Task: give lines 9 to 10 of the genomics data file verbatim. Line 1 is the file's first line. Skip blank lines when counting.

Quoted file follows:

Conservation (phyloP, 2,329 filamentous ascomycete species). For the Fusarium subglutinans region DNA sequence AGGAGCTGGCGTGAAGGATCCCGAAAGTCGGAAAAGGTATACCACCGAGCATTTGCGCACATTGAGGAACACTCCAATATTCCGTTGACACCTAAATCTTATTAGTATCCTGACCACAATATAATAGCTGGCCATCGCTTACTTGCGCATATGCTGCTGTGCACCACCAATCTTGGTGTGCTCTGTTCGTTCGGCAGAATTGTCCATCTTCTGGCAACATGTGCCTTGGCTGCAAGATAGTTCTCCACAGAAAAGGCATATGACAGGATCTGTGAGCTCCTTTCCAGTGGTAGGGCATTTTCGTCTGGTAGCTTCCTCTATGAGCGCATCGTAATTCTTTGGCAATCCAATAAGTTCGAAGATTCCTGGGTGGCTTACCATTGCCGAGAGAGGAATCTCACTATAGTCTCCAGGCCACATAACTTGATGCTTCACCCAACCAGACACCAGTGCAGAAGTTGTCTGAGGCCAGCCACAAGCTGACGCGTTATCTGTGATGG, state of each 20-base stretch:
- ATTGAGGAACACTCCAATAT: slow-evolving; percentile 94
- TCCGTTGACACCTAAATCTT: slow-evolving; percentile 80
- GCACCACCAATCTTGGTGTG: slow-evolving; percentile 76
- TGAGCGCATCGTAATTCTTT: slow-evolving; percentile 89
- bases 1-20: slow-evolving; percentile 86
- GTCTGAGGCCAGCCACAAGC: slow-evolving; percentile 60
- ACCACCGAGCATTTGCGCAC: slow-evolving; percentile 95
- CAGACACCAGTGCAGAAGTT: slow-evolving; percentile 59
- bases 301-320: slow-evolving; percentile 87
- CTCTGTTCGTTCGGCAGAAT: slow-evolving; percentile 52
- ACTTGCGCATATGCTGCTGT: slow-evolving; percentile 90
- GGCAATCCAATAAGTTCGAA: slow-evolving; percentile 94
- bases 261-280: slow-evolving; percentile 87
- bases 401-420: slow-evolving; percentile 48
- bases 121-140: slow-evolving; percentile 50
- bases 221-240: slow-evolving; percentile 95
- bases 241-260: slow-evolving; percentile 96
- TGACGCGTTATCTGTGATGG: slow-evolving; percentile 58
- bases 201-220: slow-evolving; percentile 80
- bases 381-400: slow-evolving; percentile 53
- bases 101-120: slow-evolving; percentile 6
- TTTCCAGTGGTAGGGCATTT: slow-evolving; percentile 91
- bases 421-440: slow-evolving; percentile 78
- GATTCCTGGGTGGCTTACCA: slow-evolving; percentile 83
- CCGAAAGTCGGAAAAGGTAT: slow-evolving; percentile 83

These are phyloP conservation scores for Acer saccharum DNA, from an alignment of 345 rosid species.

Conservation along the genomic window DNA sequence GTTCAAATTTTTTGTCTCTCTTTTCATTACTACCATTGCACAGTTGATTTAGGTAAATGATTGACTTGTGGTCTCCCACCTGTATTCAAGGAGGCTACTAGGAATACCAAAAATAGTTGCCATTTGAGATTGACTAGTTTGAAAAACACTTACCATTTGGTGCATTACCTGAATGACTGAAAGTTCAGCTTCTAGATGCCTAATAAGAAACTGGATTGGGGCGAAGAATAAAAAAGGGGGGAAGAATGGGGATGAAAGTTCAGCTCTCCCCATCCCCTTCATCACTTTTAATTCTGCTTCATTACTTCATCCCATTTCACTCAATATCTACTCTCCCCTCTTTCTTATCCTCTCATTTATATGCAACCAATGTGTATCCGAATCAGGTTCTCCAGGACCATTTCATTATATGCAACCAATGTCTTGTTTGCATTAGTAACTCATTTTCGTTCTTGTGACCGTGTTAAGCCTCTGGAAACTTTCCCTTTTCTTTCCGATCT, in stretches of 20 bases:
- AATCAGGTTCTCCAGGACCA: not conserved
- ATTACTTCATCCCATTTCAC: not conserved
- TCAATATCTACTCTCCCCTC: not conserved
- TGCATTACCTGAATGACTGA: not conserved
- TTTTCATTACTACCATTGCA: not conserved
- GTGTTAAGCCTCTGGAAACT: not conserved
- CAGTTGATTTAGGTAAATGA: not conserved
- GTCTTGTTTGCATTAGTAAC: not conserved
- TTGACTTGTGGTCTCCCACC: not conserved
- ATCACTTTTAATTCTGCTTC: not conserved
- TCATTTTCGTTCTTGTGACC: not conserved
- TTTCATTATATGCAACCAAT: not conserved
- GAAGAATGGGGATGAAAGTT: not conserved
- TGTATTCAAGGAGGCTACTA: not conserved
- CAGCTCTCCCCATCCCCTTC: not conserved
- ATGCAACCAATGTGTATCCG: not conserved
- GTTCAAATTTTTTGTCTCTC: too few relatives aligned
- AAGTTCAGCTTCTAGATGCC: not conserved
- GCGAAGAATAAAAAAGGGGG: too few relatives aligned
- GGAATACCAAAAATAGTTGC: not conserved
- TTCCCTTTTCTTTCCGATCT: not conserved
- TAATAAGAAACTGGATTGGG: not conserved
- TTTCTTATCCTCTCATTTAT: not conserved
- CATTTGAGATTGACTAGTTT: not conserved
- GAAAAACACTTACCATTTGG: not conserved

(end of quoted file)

- CAGACACCAGTGCAGAAGTT: slow-evolving; percentile 59
- bases 301-320: slow-evolving; percentile 87